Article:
Several committee members ranked Steyer very high due to him putting his money where his politics are before getting into politics. This includes his work on climate change, impeachment, and especially his Beneficial State Bank Program to help black folks secure loans for housing. The committee believes that a white man who’d spend his own money to improve the lives of black people might actually do the same when it’s actually his JOB as president. Imagine that?
#5: Businessman Andrew Yang
“Haven’t heard any solid commentary about how he would address our problems.”
The committee wasn’t really down with YangGang this week, and given how little black policy Yang has put out in recent weeks he’s getting what he deserves. Yang will not make the January debate, but his campaign unionized this week, and the committee believes he might be the only candidate singularly focused on the survival jobs that black folks need. “Half the jobs at the grocery now? The cashiers, they’re self-scan now. Somebody has to do something about that,” said one committee member. While almost all of the Senior Week committee members are retired, most consider hourly wage jobs like cashier, store greeter, even salesperson to be necessary jobs to supplement social security and retirement. Yang has staked his campaign on those issues. Now did he get it all right this week? Not even close.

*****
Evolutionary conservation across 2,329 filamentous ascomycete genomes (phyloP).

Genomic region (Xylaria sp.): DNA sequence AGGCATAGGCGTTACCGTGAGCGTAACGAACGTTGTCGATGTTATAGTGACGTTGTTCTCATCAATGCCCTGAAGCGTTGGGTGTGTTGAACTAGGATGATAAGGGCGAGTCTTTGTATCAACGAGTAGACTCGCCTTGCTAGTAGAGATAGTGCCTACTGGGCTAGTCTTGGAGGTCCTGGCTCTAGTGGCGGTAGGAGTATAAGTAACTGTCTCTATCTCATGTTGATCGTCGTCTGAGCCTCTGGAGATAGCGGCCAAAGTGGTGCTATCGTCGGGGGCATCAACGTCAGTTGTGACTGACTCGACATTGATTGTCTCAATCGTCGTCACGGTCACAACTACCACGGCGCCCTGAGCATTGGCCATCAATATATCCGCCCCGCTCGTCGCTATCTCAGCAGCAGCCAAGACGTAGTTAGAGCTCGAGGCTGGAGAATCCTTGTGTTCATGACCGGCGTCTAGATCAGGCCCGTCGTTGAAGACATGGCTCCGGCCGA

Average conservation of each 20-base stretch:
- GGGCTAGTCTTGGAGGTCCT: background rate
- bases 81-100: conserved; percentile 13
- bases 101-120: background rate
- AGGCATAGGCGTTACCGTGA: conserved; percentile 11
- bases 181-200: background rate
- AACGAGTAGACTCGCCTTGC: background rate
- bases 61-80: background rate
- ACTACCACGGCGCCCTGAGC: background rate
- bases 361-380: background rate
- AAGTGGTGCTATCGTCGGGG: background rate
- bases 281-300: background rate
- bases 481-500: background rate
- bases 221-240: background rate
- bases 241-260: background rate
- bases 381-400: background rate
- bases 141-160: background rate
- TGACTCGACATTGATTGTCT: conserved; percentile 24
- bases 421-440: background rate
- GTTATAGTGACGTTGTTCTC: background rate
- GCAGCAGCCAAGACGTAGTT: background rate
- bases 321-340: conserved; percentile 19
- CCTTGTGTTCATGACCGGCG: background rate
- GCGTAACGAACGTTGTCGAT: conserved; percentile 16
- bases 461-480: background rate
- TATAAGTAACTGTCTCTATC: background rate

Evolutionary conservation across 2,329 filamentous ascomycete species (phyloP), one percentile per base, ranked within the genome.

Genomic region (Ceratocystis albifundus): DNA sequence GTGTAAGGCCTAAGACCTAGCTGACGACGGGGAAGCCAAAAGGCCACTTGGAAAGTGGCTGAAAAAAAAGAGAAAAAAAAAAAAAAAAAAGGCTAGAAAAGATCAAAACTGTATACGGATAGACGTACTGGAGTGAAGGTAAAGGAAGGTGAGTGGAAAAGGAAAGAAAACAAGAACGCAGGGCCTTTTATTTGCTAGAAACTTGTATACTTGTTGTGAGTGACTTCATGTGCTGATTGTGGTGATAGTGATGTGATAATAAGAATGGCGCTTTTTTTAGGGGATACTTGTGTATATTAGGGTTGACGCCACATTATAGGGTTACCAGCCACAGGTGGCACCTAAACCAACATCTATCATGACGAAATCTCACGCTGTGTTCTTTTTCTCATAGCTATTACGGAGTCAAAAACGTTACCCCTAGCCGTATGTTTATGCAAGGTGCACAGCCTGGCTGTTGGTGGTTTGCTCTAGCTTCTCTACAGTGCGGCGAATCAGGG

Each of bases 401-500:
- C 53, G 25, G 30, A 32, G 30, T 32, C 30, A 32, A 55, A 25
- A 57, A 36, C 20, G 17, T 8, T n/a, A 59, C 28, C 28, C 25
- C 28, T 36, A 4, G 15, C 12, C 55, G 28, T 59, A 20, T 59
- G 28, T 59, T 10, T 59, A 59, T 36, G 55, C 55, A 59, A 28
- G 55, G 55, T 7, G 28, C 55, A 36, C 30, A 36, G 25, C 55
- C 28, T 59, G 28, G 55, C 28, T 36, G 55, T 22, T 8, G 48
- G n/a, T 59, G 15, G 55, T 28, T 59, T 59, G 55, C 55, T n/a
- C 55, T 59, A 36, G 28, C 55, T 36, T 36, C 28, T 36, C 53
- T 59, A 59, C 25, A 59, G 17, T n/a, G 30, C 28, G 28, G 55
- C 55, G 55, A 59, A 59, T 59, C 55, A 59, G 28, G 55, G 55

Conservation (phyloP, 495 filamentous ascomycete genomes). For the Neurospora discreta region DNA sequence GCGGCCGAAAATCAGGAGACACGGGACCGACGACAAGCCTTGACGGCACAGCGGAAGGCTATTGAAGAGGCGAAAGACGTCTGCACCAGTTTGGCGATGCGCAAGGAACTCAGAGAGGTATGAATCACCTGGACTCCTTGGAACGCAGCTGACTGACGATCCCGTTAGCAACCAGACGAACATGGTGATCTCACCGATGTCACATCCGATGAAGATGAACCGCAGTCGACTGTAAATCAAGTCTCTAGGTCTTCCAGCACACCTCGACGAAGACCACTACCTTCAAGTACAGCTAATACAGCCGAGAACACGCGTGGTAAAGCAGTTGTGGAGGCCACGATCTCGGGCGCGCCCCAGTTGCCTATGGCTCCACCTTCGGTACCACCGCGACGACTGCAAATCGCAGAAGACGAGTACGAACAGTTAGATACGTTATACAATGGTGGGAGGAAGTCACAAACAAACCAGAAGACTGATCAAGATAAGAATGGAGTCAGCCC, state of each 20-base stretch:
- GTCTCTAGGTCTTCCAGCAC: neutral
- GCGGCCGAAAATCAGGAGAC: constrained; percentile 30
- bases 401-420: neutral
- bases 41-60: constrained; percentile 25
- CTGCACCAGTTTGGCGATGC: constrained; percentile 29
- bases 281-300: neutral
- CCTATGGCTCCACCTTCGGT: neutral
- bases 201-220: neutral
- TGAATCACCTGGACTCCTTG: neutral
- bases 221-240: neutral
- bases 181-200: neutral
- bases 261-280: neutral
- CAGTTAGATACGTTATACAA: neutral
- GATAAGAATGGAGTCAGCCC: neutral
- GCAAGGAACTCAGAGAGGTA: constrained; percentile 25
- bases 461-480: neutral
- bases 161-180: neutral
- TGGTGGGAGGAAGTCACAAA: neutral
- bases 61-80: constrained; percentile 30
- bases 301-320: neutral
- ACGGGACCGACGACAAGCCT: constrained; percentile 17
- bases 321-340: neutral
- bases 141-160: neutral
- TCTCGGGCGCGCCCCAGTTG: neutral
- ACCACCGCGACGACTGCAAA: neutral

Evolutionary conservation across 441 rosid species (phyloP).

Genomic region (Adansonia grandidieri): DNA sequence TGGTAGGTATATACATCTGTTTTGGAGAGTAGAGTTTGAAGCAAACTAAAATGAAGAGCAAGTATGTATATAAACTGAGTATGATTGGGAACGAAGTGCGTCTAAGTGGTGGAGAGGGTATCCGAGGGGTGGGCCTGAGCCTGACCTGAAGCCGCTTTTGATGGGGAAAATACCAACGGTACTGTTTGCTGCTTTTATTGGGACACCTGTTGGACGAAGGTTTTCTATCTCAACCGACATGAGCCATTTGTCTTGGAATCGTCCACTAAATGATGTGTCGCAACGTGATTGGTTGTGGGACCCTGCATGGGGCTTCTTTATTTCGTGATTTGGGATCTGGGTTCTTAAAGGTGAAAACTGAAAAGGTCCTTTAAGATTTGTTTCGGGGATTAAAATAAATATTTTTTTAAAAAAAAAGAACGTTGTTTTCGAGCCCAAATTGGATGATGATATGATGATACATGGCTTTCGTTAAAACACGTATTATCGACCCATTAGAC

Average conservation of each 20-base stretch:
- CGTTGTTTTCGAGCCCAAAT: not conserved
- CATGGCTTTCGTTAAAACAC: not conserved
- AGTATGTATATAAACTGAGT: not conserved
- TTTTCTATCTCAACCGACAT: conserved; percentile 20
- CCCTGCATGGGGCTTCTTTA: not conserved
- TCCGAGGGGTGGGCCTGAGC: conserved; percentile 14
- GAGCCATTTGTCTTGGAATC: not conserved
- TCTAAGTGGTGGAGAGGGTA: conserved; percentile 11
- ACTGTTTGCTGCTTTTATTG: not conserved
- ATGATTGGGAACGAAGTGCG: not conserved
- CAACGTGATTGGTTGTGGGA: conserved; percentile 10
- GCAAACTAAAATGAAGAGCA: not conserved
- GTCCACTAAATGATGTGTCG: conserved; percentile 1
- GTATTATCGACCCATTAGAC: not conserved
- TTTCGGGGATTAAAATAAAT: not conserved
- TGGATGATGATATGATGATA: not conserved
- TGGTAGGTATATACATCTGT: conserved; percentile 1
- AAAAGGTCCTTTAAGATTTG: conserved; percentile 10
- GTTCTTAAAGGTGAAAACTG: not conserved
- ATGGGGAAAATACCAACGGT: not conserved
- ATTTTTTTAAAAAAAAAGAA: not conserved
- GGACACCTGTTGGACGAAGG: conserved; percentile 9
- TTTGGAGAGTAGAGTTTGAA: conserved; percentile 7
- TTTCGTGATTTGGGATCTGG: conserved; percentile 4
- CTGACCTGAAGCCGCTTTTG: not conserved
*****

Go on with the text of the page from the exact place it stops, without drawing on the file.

Just this week, Yang, again focusing on white voters, said that growth and progress have slowed for all Americans since the 1940s. I thought Yang was supposed to be good at MATH? Literally every generation of black people has done better than the previous one, (even kids in the ‘90s) but that doesn’t mean the ‘40s were some golden age either. Trust me, we have committee members born in the ‘40s—and by almost every empirical measure black Americans are better off in 2020 than we were in 1940. Hasn’t he read The Bluest Eye? Unless Yang thinks living under an apartheid state, conk hairstyles and pre-Nation of Islam Malcom X were a sign that black America was living its best life, he should probably stay away from the history lessons and stick to handing out $1,000 checks.